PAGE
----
Chicago Restaurants That Offer Cooking ClassesBy Sarah Freeman
March 5, 2014
There’s a better way to learn how to cook than juggling cooking books, pots, pans and a plethora of ingredients in that cramped apartment kitchen of yours. Instead, roll up your sleeves and let the experts show you how it’s done. Professional chefs around the city are welcoming guests into their restaurants to learn some of the tricks of the trade via cooking classes. Here's where to get some quality instruction.
Kneading dough, getting covered in flour and filling up on warm carbs - sounds like time well spent to us. Little Goat’s bread-baking class is a hands-on experience led by the restaurant’s bread maker, Greg Wade. Each six-person class is shown how to make a number of breads, including ciabatta, focaccia, dinner rolls and Little Goat's famous brioche cinnamon buns. Guests make and bake their own breads, while indulging in snacks, salads, stews, desserts, and wine and beer. Tickets are $65 and the classes are announced via social media and on Little Goat's website.
GT Fish & Oyster hosts its first quarterly oyster classes on March 25 at 6 PM. The class will teach the differences between East and West Cost oysters, tasting notes and how to pair oysters with wines from Tenzing Wine & Spirits. Anyone who attends the class is welcome to join for discounted dinner after. Classes cost $40 and are held in GT’s Whale Room.
On the last Monday of every month, learn the art of sushi making during Maki Saki Mondays at Sunda. The 1.5-hour class walks guests through the basics, from how to roll sushi to more sophisticated techniques like sake pairings. Tickets to a total Japanese immersion cost $45.
Welcome to Italy, or the closest thing to cooking in Italy that we get in Chicago. Today, Eataly opened its cooking school with a full syllabus of Pasta 101, Cooking with Italian Seafood, Classic Italian Cocktails, The Art of Winter Risotto and more. Trained professionals hold classes in the glass-encased cooking school throughout the week. Registration is now open and classes cost between $35 and $110.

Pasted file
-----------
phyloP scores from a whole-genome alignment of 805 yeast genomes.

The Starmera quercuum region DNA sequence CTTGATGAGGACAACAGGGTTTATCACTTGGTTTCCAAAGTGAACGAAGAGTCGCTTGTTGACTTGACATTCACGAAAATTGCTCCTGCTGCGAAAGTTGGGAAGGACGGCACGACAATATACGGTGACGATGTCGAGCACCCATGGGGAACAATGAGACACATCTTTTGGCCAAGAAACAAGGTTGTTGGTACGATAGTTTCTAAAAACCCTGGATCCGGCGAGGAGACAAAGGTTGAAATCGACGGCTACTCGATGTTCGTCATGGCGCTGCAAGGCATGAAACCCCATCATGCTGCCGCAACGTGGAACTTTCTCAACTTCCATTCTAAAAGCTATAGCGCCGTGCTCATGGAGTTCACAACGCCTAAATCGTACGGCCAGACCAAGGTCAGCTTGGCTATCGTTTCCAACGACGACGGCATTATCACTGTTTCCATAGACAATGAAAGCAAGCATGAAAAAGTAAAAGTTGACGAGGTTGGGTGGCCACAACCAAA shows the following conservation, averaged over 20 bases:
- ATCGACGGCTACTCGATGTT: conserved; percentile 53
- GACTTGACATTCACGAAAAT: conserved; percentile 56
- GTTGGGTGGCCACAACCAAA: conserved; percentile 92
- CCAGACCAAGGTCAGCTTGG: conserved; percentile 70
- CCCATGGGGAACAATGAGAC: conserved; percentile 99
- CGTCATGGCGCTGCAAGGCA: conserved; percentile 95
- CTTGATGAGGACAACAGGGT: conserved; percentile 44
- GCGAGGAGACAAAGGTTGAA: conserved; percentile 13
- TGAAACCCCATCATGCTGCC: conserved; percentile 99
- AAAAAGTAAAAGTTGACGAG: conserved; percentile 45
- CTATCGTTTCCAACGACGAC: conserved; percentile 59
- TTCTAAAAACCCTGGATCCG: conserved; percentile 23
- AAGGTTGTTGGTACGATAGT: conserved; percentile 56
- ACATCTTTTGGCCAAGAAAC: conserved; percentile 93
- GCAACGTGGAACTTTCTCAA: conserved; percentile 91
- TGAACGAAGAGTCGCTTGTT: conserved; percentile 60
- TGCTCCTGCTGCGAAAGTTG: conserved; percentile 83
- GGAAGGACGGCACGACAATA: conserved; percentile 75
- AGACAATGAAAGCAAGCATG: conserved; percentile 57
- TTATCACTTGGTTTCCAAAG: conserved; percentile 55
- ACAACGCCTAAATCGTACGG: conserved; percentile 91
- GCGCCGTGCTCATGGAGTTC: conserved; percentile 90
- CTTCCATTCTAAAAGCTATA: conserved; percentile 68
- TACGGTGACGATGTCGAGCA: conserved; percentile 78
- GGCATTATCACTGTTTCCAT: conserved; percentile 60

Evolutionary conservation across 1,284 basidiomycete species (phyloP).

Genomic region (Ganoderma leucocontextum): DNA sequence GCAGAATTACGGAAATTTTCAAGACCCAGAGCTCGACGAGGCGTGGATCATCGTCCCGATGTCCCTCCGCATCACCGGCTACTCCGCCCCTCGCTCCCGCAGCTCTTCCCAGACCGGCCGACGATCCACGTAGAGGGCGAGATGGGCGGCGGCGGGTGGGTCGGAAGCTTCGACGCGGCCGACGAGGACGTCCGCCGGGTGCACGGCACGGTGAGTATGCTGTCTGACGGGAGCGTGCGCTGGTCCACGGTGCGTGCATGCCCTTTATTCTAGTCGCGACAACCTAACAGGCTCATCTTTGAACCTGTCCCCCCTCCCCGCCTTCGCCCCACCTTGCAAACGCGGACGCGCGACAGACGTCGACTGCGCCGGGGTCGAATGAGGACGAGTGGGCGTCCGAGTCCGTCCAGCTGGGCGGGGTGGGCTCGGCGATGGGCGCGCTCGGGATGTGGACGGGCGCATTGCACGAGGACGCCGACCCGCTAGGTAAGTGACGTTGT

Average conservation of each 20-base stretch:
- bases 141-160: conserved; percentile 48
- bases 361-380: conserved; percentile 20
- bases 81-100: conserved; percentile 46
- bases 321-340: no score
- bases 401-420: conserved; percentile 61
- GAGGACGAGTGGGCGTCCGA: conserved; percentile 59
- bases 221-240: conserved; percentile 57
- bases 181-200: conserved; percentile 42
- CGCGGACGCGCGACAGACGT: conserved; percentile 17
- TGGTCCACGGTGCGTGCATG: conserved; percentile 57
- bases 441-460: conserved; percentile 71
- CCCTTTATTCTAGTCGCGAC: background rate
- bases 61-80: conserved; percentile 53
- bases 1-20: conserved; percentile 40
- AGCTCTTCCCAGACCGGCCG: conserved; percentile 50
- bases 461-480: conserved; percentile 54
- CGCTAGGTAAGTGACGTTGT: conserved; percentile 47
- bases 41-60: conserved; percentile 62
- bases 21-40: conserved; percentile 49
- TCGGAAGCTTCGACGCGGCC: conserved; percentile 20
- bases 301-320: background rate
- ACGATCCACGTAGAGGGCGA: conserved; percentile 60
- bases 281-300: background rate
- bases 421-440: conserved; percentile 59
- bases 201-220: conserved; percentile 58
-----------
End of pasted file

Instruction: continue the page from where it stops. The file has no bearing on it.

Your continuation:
After picking up the basics, learn the finer points of Italian pasta, fish, sausages, meats and sweets with executive chef Luca Corazzina at 312. Scoula 312 cooking classes resume in late spring and are held on the first Saturday of each month at noon for $45. They include a focused lesson and demonstration along with light lunch, recipe cards and a bottle of hand-pressed 312 Chicago olive oil.
If meat and BYOB is the preferred culinary experience, then Butcher & the Burger hosts regular whole-animal butchery classes that demonstrate how to break down hogs, cows and other animals. The classes are indeed BYO and include a full meal. During the summer month, the dual burger and butcher shop hosts grilling classes in addition to butchery lessons. Prices and times vary by subject, but are always listed online.
We take it that a couple of guys who go by the name Tippling Brothers know a thing or two about cocktails. Each month, class is in session at the Mixology Academy held in Double A Lounge below Mercadito.The classes focus on different topics from sours to swizzles. In addition to cocktail demos and tastings, the classes dig deep into the history of drinks and spirits. Tickets cost $35 and the schedule is available online.
For large-format cocktails, join beverage director Will Duncan in his retro cocktail lair, Punch House. His classes also touch on the history and the principles behind the making of punch as well as offer attendees hands-on demonstrations on crafting their own full batches of punch. The class is offered to individuals or for groups of up to four - larger classes are also held on a monthly basis - and costs $75 per group.
Wine can be that thing that caps off the end of the day or a fine meal, or that thing that terrifies diners the second a server hands them an eight-page wine menu. Learn the fundamentals at The Chopping Block with its new certification courses hosted by the Fine Vintage. The courses are taught by James Cluer, one of only 312 Masters of Wine in the world and only 38 in North America. The first-class level is a one-day course that covers basic wine knowledge and the fundamentals of wine and food pairing. It debuts on May 24 at 9 AM and costs $349. Level two is a three-day course that provides instruction on professional wine tasting and extensive coverage of the main grape varieties and the regions they come from, held on May 25, May 31 and June 1 at 9 AM, and costs $950.